New United Nations depleted uranium resolution calls for states to help with clean-up
The Non-Aligned Movement has submitted a fifth resolution on depleted uranium weapons (DU) at the First Committee of the United Nations General Assembly. As with previous years, new language has been added to the resolution. This year the wording includes a call for states to assist countries affected by the weapons.
Serbian DU clearance team in 2007 (Naomi Toyoda)
In a new operative paragraph, the text: ‘Encourages Member States in a position to do so to provide assistance to States affected by the use of arms and ammunition containing depleted uranium, in particular in identifying and managing contaminated sites and material’. Earlier this summer, Iraq called for help from the international community and UN agencies in dealing with contamination dating from 1991 and 2003. Two recent reports from the Dutch NGO PAX have documented the problems Iraq has faced in trying manage contaminated sites and material.
“We very much welcome the inclusion of this call for assistance,” said an ICBUW spokesperson. “However many will feel that this new text could, and should, have gone much further. This resolution will be non-binding and therefore no substitute for serious international efforts towards defining clear legal obligations on cooperation and assistance for dealing with DU after conflict – an area where there are currently no obligations whatsoever. This places civilians at unacceptable risk of exposure and places a huge financial and technical burden on affected states.”
In addition, the new text also notes that: ‘...further research should be done to assess the health risks and environmental impact of the use of arms and ammunitions containing depleted uranium in conflict situations.’ Again ICBUW broadly welcomes this addition and urges states to focus funding on determining the extent to which civilians have been, and continue to be exposed to DU.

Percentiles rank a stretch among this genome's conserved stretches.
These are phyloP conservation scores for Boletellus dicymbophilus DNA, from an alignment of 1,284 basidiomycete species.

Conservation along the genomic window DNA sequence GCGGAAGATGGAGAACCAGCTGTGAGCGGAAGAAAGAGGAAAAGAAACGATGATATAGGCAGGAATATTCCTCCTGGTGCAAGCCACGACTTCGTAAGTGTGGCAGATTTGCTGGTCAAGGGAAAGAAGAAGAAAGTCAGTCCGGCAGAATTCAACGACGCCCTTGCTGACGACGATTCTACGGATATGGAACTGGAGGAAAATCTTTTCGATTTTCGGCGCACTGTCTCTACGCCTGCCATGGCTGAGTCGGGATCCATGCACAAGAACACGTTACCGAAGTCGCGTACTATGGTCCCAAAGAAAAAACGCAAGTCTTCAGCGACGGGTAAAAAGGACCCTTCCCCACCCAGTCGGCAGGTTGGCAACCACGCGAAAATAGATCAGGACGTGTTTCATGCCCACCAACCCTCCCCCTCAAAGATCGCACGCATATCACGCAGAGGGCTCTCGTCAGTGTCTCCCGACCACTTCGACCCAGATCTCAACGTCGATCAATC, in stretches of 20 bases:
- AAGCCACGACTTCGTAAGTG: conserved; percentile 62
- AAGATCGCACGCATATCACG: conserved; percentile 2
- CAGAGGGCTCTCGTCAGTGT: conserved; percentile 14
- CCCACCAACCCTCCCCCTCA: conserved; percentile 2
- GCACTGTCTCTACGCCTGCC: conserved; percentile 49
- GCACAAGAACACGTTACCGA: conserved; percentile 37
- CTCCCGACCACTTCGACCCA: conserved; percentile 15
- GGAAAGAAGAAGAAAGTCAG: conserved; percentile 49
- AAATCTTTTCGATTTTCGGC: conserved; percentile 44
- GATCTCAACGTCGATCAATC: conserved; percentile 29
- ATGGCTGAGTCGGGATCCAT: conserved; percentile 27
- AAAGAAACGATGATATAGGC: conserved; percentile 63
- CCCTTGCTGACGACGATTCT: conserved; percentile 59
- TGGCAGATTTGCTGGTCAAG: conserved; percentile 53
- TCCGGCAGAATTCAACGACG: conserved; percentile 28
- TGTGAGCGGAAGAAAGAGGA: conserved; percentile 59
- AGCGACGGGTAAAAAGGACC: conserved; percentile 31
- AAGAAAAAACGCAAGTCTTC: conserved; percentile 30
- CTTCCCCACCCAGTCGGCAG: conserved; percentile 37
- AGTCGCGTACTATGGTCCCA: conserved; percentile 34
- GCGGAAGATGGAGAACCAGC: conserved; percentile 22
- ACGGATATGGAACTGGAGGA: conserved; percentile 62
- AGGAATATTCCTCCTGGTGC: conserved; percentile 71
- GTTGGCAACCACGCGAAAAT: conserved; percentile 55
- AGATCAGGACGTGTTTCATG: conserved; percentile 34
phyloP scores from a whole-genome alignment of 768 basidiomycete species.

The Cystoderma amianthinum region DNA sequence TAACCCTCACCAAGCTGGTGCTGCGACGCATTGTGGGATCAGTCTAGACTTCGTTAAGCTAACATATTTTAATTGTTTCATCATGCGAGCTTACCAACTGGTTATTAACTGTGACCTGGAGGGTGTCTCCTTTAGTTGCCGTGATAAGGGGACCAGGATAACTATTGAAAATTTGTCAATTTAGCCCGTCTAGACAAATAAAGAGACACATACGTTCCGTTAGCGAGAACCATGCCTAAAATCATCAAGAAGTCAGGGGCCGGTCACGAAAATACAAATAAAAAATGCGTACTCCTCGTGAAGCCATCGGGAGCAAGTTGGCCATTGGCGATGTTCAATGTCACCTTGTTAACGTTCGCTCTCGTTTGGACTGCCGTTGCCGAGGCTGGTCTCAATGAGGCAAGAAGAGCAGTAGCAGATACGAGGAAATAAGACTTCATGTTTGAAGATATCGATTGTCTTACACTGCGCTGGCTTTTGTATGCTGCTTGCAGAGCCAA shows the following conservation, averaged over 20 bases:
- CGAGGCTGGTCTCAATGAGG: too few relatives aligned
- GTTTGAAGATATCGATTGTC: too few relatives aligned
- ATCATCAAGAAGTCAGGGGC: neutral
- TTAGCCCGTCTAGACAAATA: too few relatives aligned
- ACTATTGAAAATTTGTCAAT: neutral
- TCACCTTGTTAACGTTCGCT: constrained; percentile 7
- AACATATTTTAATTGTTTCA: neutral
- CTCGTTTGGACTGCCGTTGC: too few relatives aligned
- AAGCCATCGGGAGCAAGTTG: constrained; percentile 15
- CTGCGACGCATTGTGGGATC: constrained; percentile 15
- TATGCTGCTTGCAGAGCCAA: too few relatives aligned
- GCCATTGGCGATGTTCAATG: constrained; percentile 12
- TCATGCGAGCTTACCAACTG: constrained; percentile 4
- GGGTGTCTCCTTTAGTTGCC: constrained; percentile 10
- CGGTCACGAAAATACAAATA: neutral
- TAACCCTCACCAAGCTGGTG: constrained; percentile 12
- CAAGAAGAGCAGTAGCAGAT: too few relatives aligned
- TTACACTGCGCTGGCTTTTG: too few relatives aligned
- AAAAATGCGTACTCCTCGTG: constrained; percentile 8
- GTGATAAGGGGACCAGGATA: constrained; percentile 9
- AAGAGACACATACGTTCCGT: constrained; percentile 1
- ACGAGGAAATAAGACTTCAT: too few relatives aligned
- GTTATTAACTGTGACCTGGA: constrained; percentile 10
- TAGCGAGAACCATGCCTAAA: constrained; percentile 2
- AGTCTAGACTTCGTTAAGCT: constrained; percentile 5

Overwhelming evidence from the peer-reviewed literature now indicates that DU is a carcinogen and can damage DNA. ICBUW argues that it is therefore imperative that those most at risk of harm, such as children living in proximity to contaminated sites, and those most at risk of exposure, such as scrap metal workers are assessed. To date the overwhelming majority of exposure studies have been on military personnel only.
Since 2010 the resolution has called for DU users to transfer targeting data to affected states when requested to do so. To date the US has refused to disclose targeting data to Iraq and its failure to do so is a major barrier to clearance and health research. Last month, the US Center for Constitutional Rights and Iraq Veterans Against the War submitted a FOIA request calling for the data to be released.
The first successful resolution on the issue was passed in 2007 and since 2008 the resolutions have been biennial. The last in 2012 was supported by 155 states and opposed by just the UK, US, France and Israel. Voting on the text will take place on or around November 5th. The text will be voted on by the General Assembly a month later.
Full text of the resolution below:
First Committee Agenda item 96 (e)
General and complete disarmament: Effects of the use of armaments and ammunitions containing depleted uranium
Indonesia*: draft resolution
Effects of the use of armaments and ammunitions containing depleted uranium
The General Assembly,
Guided by the purposes and principles enshrined in the Charter of the United Nations and the rules of international humanitarian law,
Recalling its resolutions 62/30 of 5 December 2007, 63/54 of 2 December 2008 65/55 of 8 December 2010 and 67/36 of 3 December 2012,
Determined to promote multilateralism as an essential means to carry forward negotiations on arms regulation and disarmament,
Taking note of the opinions expressed by Member States and relevant international organizations on the effects of the use of armaments and ammunitions containing depleted uranium, as reflected in the reports submitted by the Secretary-General pursuant to resolutions 62/30, 63/54, 65/55 and 67/36,